Not what it seems

I’ve taken pride in my observation skills over the years, trusting my senses to relay information that is real.

My eyes, ears, nose and hands rarely let me down. See vessel speeding on lake. It’s a boat. Hear gobbles in woods. They are turkeys. Smell smoke. There’s fire. Feel tug on my line. It’s a fish.

Sunday, however, was a day when things were not always what they seem.

I go to the water with an open mind. It pays to leave preconceptions at the dock. They can cloud the mind when they contradict the here and now. But the mind can play tricks, and I learned again Sunday that I don’t always see what I thought I saw.

As I gurgled a topwater bait over a pile of last year’s Christmas trees anchored to the bottom of Shenango Reservoir, I noticed a flash under the lure. That was nothing unusual, as the lure had teased several bass already that morning.

In my experience, when a bass misses a topwater bait, it’s an indication either that it wasn’t totally convinced it wanted to eat it or that it simply misjudged the angle of attack. Either way, it typically doesn’t pay to throw the same lure to the lurking fish.

My eyes “saw” a small fish missed the lure, but I wanted to catch it nevertheless. I picked up my heavy-cover rig and pitched a soft-plastic bait into the snaggy brush pile. The sinking line jumped, I struck and immediately recognized I’d connected with a fish more formidable than the dink I suspected lived there.

My stout tackle did the job and soon enough I worked the bass out of the tangle. I complimented myself on not passing on the opportunity to catch the fish. It would have been easy to move on, believing I’d seen a short fish boil under the plug.

An hour later, I found myself in flipping distance of a big tree that toppled into the lake a couple of years ago. As cited often in this column, a fallen hardwood that has been soaking for a year or more in a lake is almost certain to attract nice-sized bass.

I worked the outer branches carefully as the boat drifted into position for a few pitches to the places I’ve learned can be sweet spots. I toed the button on the deck to drop the twin Power-Poles on the BassCat’s stern and focused my attention on the next pitch.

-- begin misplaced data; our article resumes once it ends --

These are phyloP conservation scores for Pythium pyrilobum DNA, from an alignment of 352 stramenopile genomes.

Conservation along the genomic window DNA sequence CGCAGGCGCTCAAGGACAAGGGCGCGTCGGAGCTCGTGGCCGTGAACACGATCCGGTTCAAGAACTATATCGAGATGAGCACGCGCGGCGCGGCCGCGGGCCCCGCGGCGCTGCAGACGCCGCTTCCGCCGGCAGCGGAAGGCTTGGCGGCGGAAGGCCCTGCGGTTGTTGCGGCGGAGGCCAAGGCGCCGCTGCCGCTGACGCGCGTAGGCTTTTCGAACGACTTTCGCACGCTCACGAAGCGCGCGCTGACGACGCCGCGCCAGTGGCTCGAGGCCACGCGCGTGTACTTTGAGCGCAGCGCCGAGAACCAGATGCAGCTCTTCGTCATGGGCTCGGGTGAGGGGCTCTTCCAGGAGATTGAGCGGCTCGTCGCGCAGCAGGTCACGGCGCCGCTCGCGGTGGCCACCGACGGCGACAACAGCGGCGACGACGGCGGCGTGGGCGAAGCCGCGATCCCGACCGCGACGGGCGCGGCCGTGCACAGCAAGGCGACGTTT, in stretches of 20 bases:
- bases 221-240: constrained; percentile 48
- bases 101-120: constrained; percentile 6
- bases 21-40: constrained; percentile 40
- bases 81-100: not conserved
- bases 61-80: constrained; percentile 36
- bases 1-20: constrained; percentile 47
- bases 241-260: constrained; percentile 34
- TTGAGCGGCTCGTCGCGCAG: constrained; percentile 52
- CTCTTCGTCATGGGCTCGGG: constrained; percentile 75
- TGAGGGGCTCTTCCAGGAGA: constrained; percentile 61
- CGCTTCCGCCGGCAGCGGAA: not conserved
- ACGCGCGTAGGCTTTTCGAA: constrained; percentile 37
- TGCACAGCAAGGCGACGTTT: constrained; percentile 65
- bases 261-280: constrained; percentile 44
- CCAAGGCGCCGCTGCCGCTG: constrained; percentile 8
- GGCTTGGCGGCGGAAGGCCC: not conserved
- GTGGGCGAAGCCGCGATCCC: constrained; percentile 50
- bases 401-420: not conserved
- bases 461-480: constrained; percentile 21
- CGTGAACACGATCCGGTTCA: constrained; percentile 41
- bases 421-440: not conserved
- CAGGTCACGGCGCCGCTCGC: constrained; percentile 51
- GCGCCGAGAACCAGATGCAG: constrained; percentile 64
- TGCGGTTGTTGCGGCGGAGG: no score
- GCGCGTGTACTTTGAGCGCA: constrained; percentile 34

My bait hit the water exactly on target and sank into the murk. Just as I lost visual contact with the plastic lure, my eyes detected a bass darting out of the shadow of the tree trunk. My brain recognized it as a small fish, but my arms decided, “What the heck ... might as well swing on it.”

Good decision. I yanked, the rod bucked and the water boiled. The bass surged back to the hole under the trunk. My line held and I turned the fish toward the boat, but it jumped and crashed back into the water with a splash that was more like your chubby cousin cannonballing into the backyard pool.

I won the tug-of-war and hoisted the big fish, all 4-plus pounds of it, in amazement. I was certain when I set the hook that I’d be plucking a wriggling 1-pounder from the branches. That’s what I thought I’d seen.

It’s good to be proved wrong now and then. It keeps us objective, humble even. It opens our minds to other possibilities.

I’m talking fishing, of course. But fishing has parallels in other areas of our lives. What we think we see isn’t always what it appears to be.

So I keep an open mind, don’t always trust I’m seeing the whole picture and react when intuition says “go for it.”

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